Medications for Arrhythmia

When taken exactly as prescribed, medications can do wonders. They can help prevent heart attack and stroke. They can also prevent complications and slow the progression of coronary heart disease.

Some of the major types of commonly prescribed cardiovascular medications used to treat arrhythmias are summarized in this section. It's important to discuss all of the drugs you take with your doctor and understand their desired effects and possible side effects. Never stop taking a medication and never change your dose or frequency without first consulting your doctor.

Antiarrhythmic drugs

Symptomatic tachycardias and premature beats may be treated with a variety of antiarrhythmic drugs. These may be given intravenously in an emergency situation or orally for long-term treatment. These drugs either suppress the abnormal firing of pacemaker tissue or depress the transmission of impulses in tissues that either conduct too rapidly or participate in reentry.

In patients with atrial fibrillation, a blood thinner (anticoagulant or antiplatelet) is usually added to reduce the risk of blood clots and stroke. Learn more about AFib medications.

When tachycardias or premature beats occur often, the effectiveness of antiarrhythmic drug therapy may be gauged by electrocardiographic monitoring in a hospital, by using a 24-hour Holter monitor or by serial drug evaluation with electrophysiologic testing.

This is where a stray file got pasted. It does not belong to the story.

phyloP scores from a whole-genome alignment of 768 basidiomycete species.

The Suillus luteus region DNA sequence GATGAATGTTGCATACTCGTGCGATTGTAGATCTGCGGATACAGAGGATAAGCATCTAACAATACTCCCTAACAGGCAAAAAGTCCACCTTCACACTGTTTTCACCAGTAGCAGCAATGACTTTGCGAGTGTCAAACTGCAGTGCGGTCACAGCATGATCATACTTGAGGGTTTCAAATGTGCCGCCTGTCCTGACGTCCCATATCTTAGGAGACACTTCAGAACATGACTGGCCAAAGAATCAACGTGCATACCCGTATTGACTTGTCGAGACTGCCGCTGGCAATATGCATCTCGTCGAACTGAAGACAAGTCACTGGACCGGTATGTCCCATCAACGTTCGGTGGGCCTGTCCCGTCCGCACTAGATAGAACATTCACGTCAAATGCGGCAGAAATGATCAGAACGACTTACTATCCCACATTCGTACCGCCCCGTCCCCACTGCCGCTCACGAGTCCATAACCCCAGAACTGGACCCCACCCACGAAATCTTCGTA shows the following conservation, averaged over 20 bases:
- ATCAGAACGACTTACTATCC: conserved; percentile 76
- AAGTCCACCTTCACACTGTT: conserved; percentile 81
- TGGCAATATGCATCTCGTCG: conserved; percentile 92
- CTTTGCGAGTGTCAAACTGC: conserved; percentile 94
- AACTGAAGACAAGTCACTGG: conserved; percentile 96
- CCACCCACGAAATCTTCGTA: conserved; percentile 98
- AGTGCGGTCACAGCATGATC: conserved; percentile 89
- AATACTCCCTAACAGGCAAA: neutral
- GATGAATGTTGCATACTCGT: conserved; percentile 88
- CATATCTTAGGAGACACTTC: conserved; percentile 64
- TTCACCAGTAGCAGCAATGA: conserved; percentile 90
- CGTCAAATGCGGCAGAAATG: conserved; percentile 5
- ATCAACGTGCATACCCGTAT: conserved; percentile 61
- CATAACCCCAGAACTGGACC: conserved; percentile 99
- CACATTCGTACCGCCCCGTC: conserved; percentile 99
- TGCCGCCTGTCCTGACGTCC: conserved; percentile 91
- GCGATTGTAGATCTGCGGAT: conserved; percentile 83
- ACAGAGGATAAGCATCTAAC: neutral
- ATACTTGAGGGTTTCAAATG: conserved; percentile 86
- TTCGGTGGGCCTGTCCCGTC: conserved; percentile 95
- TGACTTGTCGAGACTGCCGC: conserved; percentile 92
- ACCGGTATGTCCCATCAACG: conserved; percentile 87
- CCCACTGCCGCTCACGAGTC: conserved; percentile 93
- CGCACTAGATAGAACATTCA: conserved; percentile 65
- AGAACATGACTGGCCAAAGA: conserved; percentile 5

The relative simplicity of antiarrhythmic drug therapy must be balanced against two disadvantages. One is that the drugs must be taken daily and indefinitely. The other is the risk of side effects. While side effects are a risk of all medication, those associated with antiarrhythmic drugs can be very hard to manage. They include proarrhythmia, the more-frequent occurrence of preexisting arrhythmias or the appearance of new arrhythmias as bad as or worse than those being treated.

Calcium channel blockers

Calcium channel blockers, also known as "calcium antagonists," work by interrupting the movement of calcium into heart and blood vessel tissue. Besides being used to treat high blood pressure, they're also used to treat angina (chest pain) and/or some arrhythmias (abnormal heart rhythms).


Beta-blockers decrease the heart rate and cardiac output, which lowers blood pressure by blocking the effects of adrenalin. They're also used with therapy for cardiac arrhythmias and in treating angina pectoris.


Anticoagulants (blood thinners) work by making it harder for the blood to clot, or coagulate. They aren't designed to dissolve existing blood clots. They prevent new clots from forming or existing clots from getting larger. Because a common type of stroke is caused by a blood clot obstructing blood flow to the brain, anticoagulants are often prescribed for people with certain conditions to prevent the occurrence of a first stroke or to prevent the recurrence if the patient has already had a stroke. Anticoagulants are also given to certain people at risk for forming blood clots, such as those with artificial heart valves or who have atrial fibrillation.